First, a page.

The system is genius. As Franklin noted, it set up each state as an incubator of policy ideas, allowing failures to be limited in scope while the very best policies could be replicated by other states.
 
That is why Governor Perry’s position on the 10th Amendment is correct – but it is also why his attack on Romneycare rings so hollow.
 
This is not a specific defense of Romneycare; on the contrary, I dislike the law and there are many aspects that were failures. But, bluntly, that is exactly what is supposed to happen – states are supposed to try and fail in the hopes that they will occasionally succeed. This allows our society to benefit from the testing of any number of new policy ideas while significantly limiting national risk in the event an attempt does fail.
 
Think about it in these terms: does anyone think that uninsured people aren’t an issue we, as a society, should try and address? The cost of mandatory treatment for uninsured people at hospitals makes the economics alone a sufficient basis for the attempt. In 2006 most of us – myself included – wanted to see states try new options to mitigate this obvious problem.
 
When then Gov. Romney took a swing at the problem he did so with the right intentions – he built a plan that fit his constituency in the hopes of solving a problem all but the most cynical see. It was not a plan for Pennsylvania, Hawaii or Texas – it was a plan for Massachusetts. 
 
The legislation’s results were mixed; fewer children are uninsured but the plan was unwieldy and expensive. The country learned from the experience, even if the Obama administration did not; state governments did not adopt the Massachusetts plan. And it is hardly the fault of the former Governor of Massachusetts if a subsequent President tried to force a state plan on the entire nation while dramatically expanding the original plan’s scope.
 
No one – not even Perry – is arguing that the people of Massachusetts didn’t get what they wanted when the legislature adopted a version of universal care. And, at the same time Massachusetts was setting its policy, the people from “the State of Texas” were able to keep their system – a result 10th amendment purists should applaud. The system worked exactly as the Founders intended.
 
Governor Perry, as his remarks on gay marriage demonstrate, knows this. His attacks on Governor Romney over a valid state issue are therefore politically crass and disingenuous.
 
But even more than that, the attempt to score cheap points shows the lack of perspective many sense in the current governor of Texas. After all, we want states to experiment with new ideas and ways to try and solve problems we all know exist. If we make the price of such failure the end of later ambition aren’t we dooming ourselves to repeating the same problems again and again? Put another way, if we place such a huge disincentive on trying new things, aren’t we simply limiting ourselves to the failed ideas of the past?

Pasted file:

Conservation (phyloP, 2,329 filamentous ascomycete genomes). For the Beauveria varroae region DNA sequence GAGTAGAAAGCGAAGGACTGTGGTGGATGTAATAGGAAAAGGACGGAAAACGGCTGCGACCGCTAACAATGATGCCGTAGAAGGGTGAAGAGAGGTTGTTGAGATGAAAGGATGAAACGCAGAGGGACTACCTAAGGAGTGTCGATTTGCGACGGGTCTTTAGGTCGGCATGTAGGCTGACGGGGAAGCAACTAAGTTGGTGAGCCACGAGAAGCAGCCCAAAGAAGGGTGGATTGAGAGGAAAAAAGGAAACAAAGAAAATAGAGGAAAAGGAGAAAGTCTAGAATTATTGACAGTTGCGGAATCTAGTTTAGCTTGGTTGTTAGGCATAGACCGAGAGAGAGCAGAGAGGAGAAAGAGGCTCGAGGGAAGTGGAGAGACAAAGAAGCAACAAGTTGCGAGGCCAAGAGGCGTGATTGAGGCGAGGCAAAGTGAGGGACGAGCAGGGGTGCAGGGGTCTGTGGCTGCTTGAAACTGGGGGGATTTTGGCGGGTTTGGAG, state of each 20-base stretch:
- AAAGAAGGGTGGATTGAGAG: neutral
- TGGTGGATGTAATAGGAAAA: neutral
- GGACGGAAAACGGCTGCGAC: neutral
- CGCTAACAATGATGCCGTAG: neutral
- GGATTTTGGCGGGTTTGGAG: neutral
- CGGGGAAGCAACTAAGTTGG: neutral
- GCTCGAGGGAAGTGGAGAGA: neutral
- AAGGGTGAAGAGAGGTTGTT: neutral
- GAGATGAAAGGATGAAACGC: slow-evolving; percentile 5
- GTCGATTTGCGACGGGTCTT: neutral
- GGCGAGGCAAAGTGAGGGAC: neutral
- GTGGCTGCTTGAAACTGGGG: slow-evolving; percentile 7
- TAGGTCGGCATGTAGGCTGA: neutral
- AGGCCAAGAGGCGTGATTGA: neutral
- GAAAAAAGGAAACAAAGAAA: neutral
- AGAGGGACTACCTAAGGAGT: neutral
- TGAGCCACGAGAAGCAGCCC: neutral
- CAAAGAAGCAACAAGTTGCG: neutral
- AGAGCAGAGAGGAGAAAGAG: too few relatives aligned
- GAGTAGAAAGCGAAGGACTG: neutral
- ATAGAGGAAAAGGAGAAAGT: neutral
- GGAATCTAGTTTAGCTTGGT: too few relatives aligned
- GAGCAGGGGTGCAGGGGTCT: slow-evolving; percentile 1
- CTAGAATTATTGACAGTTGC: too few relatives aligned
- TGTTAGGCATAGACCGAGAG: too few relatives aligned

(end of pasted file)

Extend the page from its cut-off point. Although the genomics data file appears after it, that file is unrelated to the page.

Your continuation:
The 10th Amendment encourages the opposite. Governor Romney understood this and was willing to take a chance and see if there wasn’t something better than the status quo.
 
Did it work? Not the way he’d hoped. But the attempt was and remains important, as does the critical lesson – that the states are the place to try these new solutions. Let the states try and fail (until we succeed) as the constitution intended. One size does not fit all.
 
That is why Governor Perry is in such a bind – he needs to attack Gov. Romney for passing universal healthcare when in reality he knows that this is exactly what the 10th Amendment he champions contemplates. He understands the fundamental difference between Romneycare and Obamacare has always been this simple: Romneycare is a state level solution envisioned by the 10th Amendment and welcomed by the constituents it serves; Obamacare is a federal mess imposed through questionably democratic means on a populace who doesn’t want it.
 
The next 4-8 years will present any number of new and nearly intractable problems, ranging from emerging threats to economic upheaval. Solutions will be proposed at all levels of government – exactly as our federal system envisioned. Some of these ideas will succeed while even more will likely fail. But the attempts are desperately needed, and the solution to our big problems will remain elusive as long as we don’t have encourage and foster those attempts.
 
That is what the 10th Amendment envisioned. Do we really want a leader so hidebound by rhetoric that he cannot see the larger principle? Can we afford a leader who will only “stick to his guns” when circumstances ultimately (and inevitably) change? And can we truly call such a person a “leader?”
 
After all, isn’t that what we have now, and isn’t that what we are seeking to replace?
 
I’m Scott Paterno, and that is the uncomfortable truth.